Boughink History, Family Crest & Coats of Arms
From the Celtic land of Wales came the name of Boughink. The Welsh name Boughink is a patronymic surname created from the Welsh personal name Owen, or Owein. The surname Boughink was originally ab-Owen: the distinctive Welsh patronymic prefix "ab" or "ap," means "son of," but the prefix has been assimilated into the surname over the course of time. 
Early Origins of the Boughink family
The surname Boughink was first found in Pembrokeshire (Welsh: Sir Benfro), a county in south-west Wales, anciently part of the Welsh kingdom of Deheubarth. However, the family are also numerous in Shropshire. 
Early census records for Wales are rare so we should not be surprised to find that one of the first records was found as late as 1487, where Lewis ap-Owen, was listed in County of Cardigan. 
Early History of the Boughink family
This web page shows only a small excerpt of our Boughink research. Another 64 words (5 lines of text) covering the years 1761, 1797, 1704, 1575, 1624 and 1590 are included under the topic Early Boughink History in all our PDF Extended History products and printed products wherever possible.
Boughink Spelling Variations
There are relatively few surnames native to Wales, but they have an inordinately large number of spelling variations. Early variations of Welsh surnames can be explained by the fact that very few people in the early Middle Ages were literate. Priests and the few other literate people were responsible for recording names in official documents. And because most people could not specific how to properly record their names it was up to the individual recorder of that time to determine how a spoken name should be recorded. Variations due to the imprecise or improper recording of a name continued later in history when names originally composed in the Brythonic Celtic, language of Wales, known by natives as Cymraeg, were transliterated into English. Welsh names that were documented in English often changed dramatically since the native language of Wales, which was highly inflected, did not copy well. Occasionally, however, spelling variations were carried out according to an individual's specific design: a branch loyalty within the family, a religious adherence, or even patriotic affiliations could be indicated by minor variations. The spelling variations of the name Boughink have included Bowen, Bowne, Bowan, Bowin, Bowene, Bowane and many more.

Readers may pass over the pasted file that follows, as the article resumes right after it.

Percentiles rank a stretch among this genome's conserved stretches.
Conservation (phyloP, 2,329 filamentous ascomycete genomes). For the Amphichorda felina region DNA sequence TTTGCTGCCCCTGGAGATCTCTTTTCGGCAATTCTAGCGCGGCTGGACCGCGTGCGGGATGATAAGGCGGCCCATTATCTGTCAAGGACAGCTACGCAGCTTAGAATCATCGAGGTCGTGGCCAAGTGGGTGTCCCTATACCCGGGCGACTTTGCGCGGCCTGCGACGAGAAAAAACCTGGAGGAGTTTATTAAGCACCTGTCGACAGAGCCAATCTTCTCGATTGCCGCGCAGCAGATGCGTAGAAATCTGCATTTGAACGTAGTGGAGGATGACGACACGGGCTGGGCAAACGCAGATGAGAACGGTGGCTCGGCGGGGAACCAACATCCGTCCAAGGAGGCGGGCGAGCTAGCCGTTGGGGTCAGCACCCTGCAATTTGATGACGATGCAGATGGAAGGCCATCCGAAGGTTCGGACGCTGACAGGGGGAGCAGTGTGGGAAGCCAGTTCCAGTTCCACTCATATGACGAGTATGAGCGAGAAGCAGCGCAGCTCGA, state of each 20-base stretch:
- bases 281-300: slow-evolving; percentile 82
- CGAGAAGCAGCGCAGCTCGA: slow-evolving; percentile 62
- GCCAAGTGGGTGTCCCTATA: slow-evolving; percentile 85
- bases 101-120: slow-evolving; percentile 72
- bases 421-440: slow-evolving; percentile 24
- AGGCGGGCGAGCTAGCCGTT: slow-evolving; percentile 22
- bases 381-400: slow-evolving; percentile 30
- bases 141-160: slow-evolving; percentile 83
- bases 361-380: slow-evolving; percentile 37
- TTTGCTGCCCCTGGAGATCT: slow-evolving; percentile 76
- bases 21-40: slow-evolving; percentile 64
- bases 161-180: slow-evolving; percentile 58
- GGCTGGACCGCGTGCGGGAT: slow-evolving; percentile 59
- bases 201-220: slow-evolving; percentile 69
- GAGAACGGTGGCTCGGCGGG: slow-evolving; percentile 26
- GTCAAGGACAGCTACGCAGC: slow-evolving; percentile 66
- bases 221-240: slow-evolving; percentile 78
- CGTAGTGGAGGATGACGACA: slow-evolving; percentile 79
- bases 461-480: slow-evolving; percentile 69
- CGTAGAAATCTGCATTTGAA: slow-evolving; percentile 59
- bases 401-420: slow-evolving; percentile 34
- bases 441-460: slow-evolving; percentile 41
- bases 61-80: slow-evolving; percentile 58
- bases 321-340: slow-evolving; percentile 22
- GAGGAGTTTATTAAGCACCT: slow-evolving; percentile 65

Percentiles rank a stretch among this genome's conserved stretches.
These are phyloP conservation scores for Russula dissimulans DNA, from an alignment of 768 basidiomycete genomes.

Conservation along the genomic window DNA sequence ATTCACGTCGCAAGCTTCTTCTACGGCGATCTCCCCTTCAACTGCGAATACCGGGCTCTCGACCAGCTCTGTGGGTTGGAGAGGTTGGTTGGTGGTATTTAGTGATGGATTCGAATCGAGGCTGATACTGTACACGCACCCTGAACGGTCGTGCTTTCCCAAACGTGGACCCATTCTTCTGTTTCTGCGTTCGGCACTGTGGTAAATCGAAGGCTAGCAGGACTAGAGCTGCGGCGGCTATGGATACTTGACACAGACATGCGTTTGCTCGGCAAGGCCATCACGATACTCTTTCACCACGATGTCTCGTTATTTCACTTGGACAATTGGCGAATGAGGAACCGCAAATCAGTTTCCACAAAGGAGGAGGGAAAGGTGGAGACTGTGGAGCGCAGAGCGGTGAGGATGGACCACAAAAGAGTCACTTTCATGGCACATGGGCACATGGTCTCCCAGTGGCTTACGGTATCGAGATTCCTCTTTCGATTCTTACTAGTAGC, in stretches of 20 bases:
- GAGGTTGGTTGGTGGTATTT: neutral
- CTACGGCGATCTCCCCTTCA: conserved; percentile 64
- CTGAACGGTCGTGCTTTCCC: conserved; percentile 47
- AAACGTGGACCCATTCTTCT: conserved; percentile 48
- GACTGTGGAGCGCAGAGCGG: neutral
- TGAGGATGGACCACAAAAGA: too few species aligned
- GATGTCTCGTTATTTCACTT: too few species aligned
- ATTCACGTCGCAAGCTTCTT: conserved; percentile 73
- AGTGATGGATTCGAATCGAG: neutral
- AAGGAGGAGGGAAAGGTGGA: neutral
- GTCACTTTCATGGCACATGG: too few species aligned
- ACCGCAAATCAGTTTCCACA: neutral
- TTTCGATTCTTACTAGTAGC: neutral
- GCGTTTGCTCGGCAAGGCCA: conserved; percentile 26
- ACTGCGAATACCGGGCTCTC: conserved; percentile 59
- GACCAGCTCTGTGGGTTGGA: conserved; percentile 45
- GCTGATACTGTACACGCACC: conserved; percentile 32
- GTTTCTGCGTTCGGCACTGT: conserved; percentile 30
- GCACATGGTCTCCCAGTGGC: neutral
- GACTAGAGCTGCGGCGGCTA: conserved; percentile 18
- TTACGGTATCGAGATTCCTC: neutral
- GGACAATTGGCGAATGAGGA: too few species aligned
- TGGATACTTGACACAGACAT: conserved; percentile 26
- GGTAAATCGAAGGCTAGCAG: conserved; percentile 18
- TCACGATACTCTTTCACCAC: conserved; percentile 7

Early Notables of the Boughink family (pre 1700)
Prominent amongst the family during the late Middle Ages was Robert Ap John Ap Thomas Ap Owein, son of the Lord of Ynysdderne; and Richard Bowen (1761-1797) was a British naval commander. He died during the failed storming of Santa Cruz de Tenerife as he captained HMS Terpsichore. Because of the failure, a memorial to him to be erected in Westminster Abbey was denied. He appears in the...
Another 67 words (5 lines of text) are included under the topic Early Boughink Notables in all our PDF Extended History products and printed products wherever possible.
Migration of the Boughink family to Ireland
Some of the Boughink family moved to Ireland, but this topic is not covered in this excerpt.
Another 58 words (4 lines of text) about their life in Ireland is included in all our PDF Extended History products and printed products wherever possible.
Migration of the Boughink family
During the latter half of the 19th and the beginning of the 20th century, the people of Wales journeyed to North America to find a new life. They made major contributions to the arts, industry and commerce of both Canada and the United States, and added a rich cultural heritage to their newly adopted societies. A look at the immigration and passenger lists has shown a number of people bearing the name Boughink: Arthur Bowen who settled in Virginia in 1660; another Arthur Bowen settled in Montserrat in 1665; Bridget Bowen settled in Barbados in 1670; James Bowen settled in Maryland in 1774.
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The Boughink Motto +
The motto was originally a war cry or slogan. Mottoes first began to be shown with arms in the 14th and 15th centuries, but were not in general use until the 17th century. Thus the oldest coats of arms generally do not include a motto. Mottoes seldom form part of the grant of arms: Under most heraldic authorities, a motto is an optional component of the coat of arms, and can be added to or changed at will; many families have chosen not to display a motto.
Motto: Esse quam videri
Motto Translation: To be, rather than to seem.
- ^ Bardsley, C.W, A Dictionary of English and Welsh Surnames: With Special American Instances. Wiltshire: Heraldry Today, 1901. Print. (ISBN 0-900455-44-6)
- ^ Guppy, Henry Brougham, Homes of Family Names in Great Britain. 1890. Print.